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More than 50 new licensed cannabis stores in application stage in Hamilton

About a dozen licensed Cannabis stores are operating in Hamilton, with more than 50 others waiting for approval to open their doors.
About a dozen licensed Cannabis stores are operating in Hamilton, with more than 50 others waiting for approval to open their doors. Global News

Several city councillors are voicing concerns about the proliferation of provincially-licensed cannabis stores in Hamilton.

Currently, there are about a dozen pot shops in operation throughout the city, but the Alcohol and Gaming Commission of Ontario website shows 53 others in the application stage.

Read more: Hamilton opts-in to legal pot shops, after divided council deadlocks on opting out

Ward 8 Coun. John Paul Danko says they are “clustering” to target certain populations, pointing to Upper James Street on the central mountain where five of the proposed stores would be located.

Ward 14 Coun. Terry Whitehead is more specific about the clustering, pointing to St. Thomas More Catholic Secondary School on the west mountain.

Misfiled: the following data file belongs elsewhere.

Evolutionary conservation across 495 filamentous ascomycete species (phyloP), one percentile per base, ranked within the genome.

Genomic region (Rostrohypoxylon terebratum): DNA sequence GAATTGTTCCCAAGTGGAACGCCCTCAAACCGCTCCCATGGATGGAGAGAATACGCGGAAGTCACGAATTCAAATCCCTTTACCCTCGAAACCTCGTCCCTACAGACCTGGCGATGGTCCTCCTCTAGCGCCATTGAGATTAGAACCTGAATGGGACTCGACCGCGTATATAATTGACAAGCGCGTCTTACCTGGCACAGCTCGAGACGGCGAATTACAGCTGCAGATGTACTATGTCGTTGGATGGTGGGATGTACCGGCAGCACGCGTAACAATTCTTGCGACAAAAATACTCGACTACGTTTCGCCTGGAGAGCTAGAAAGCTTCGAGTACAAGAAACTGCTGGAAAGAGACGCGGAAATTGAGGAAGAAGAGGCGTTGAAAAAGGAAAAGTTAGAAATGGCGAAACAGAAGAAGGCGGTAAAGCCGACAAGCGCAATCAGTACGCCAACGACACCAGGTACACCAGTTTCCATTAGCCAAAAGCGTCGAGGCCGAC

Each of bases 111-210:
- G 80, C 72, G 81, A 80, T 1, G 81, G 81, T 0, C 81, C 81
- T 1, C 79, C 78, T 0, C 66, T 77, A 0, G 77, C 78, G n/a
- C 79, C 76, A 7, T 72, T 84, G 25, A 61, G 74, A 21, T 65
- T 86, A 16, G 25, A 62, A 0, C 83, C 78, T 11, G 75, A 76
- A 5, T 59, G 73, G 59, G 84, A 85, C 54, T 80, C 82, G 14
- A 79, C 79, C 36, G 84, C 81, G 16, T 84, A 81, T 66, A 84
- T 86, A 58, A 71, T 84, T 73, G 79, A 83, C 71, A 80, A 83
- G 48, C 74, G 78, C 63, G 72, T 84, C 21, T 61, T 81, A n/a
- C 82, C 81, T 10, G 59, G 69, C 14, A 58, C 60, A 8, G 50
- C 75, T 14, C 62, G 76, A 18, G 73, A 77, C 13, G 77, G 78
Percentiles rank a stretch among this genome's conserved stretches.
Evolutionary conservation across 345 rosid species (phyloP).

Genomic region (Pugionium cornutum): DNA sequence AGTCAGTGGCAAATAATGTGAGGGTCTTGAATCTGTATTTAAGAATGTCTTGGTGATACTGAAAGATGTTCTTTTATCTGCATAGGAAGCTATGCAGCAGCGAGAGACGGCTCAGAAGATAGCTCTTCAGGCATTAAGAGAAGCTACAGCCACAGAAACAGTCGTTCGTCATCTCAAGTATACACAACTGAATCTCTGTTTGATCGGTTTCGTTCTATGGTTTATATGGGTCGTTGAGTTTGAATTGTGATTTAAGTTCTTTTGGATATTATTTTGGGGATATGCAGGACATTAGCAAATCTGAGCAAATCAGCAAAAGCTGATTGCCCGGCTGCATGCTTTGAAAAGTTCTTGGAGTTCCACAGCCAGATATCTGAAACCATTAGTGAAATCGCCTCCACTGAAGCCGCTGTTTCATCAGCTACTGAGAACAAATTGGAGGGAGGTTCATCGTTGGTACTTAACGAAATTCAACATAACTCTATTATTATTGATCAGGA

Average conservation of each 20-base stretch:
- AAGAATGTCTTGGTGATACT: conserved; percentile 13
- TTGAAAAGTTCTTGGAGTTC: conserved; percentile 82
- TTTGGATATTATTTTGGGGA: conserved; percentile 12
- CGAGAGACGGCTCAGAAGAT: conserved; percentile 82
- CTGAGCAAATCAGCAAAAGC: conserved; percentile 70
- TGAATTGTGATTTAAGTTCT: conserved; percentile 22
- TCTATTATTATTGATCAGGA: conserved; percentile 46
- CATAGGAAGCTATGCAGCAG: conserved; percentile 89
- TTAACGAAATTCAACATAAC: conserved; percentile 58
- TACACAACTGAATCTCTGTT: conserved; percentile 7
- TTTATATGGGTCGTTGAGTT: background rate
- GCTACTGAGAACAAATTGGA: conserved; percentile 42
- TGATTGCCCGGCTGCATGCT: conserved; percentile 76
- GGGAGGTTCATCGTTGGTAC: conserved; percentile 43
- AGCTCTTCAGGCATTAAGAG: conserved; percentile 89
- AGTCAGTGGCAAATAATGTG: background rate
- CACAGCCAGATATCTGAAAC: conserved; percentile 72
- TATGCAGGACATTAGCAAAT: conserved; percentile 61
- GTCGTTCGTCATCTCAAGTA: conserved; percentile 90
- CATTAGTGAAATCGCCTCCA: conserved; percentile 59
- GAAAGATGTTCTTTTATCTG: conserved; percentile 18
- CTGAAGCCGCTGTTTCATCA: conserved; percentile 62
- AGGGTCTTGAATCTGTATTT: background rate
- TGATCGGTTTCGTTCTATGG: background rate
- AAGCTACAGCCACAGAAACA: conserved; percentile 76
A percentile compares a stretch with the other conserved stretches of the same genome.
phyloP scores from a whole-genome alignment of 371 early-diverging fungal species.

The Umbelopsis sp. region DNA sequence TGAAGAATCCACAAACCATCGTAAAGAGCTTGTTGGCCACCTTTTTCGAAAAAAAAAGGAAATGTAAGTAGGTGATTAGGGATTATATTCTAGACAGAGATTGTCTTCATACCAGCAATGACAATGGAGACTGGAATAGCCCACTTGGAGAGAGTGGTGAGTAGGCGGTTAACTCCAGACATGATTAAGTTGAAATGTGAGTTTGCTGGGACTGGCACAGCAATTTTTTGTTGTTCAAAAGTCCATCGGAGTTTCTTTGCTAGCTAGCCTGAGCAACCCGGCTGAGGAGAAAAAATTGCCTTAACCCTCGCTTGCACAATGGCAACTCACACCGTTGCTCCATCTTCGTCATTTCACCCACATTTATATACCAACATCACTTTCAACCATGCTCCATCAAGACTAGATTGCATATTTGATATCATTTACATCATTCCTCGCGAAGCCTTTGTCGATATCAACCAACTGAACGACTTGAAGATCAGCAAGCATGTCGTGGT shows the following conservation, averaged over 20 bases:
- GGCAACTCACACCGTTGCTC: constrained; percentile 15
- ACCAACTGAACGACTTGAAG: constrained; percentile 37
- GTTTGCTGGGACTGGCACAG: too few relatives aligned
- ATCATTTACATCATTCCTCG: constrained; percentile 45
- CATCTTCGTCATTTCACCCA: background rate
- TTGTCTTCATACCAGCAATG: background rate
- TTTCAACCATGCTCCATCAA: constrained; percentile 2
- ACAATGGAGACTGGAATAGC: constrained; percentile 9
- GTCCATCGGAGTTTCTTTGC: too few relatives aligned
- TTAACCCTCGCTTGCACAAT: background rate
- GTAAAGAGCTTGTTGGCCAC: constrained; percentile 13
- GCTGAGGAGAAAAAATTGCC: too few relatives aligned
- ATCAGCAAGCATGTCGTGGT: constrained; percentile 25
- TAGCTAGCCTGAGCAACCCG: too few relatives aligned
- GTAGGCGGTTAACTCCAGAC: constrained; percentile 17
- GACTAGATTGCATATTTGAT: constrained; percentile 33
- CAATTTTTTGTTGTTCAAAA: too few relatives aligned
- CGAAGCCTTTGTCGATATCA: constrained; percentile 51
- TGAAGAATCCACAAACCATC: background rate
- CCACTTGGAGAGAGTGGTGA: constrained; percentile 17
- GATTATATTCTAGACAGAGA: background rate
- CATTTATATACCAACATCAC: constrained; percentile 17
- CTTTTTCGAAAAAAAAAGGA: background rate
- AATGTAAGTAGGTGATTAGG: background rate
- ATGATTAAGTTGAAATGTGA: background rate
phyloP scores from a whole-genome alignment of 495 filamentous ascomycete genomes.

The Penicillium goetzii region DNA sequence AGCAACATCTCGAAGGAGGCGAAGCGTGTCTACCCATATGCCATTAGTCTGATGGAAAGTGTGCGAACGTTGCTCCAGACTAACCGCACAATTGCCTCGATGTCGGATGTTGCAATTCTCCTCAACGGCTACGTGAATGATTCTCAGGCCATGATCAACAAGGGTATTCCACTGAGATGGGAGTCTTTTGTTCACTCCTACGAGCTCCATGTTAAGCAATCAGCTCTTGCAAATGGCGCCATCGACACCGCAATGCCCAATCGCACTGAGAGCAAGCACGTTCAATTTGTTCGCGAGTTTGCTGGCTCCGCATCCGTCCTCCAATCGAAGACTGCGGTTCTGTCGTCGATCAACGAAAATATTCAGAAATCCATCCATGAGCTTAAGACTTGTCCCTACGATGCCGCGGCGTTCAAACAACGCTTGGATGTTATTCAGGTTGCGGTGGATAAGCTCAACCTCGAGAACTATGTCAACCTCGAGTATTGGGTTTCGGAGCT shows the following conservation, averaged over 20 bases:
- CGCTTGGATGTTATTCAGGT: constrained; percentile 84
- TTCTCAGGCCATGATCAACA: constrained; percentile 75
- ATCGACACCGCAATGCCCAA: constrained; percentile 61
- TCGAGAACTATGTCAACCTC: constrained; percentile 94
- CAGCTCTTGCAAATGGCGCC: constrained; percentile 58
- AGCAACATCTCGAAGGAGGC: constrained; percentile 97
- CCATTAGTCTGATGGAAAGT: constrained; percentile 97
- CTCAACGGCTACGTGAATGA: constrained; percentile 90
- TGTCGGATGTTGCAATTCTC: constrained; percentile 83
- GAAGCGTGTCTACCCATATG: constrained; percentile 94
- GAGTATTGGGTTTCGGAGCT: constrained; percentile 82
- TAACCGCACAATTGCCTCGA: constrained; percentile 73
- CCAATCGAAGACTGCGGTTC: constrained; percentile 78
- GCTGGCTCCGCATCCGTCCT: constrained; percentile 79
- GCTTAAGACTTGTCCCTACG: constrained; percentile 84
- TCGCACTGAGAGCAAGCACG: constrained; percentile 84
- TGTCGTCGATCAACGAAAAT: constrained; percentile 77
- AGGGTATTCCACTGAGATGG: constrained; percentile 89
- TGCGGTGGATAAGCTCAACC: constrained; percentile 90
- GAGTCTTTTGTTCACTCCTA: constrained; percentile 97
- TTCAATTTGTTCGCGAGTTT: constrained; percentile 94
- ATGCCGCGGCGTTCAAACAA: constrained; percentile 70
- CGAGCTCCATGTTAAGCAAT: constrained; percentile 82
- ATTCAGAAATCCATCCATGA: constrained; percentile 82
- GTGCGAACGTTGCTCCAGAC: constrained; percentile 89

Read more: Hamilton public school board chair voices concerns on marijuana stores

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There are “two strip plazas within a two-minute walk of this school,” said Whitehead, “both these strip plazas have applications for marijuana shops — now think about that.”

Click to play video 'New campaign suggests possible link between cannabis and psychosis' New campaign suggests possible link between cannabis and psychosis
New campaign suggests possible link between cannabis and psychosis

The provincial government, in setting the rules for licensed cannabis stores, required a 150-metre buffer from schools.

That distancing requirement was a disappointment to Hamilton City Council, which had argued back in 2018, for a minimum 300-metre separation from sensitive land uses such as schools, parks and community centres.

Read more: Ancaster councillor says proposed pot shop in the wrong location

Ward 6 Coun. Tom Jackson predicts “it’s going to take a cannabis store opening up, or a cluster of them opening up, in a minister’s riding somewhere near some schools,” before the province realizes “we have a problem here.”

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Jackson says one good thing to come from the COVID-19 pandemic is that it has delayed the processing of licenses for the new stores.

A map from the AGCO’s website shows potential locations for 53 Hamilton-area pot stores now in the application stage. AGCO / Open Street Map
A map from the AGCO’s website shows potential locations for 53 Hamilton-area pot stores now in the application stage. AGCO / Open Street Map. AGCO / Open Street Map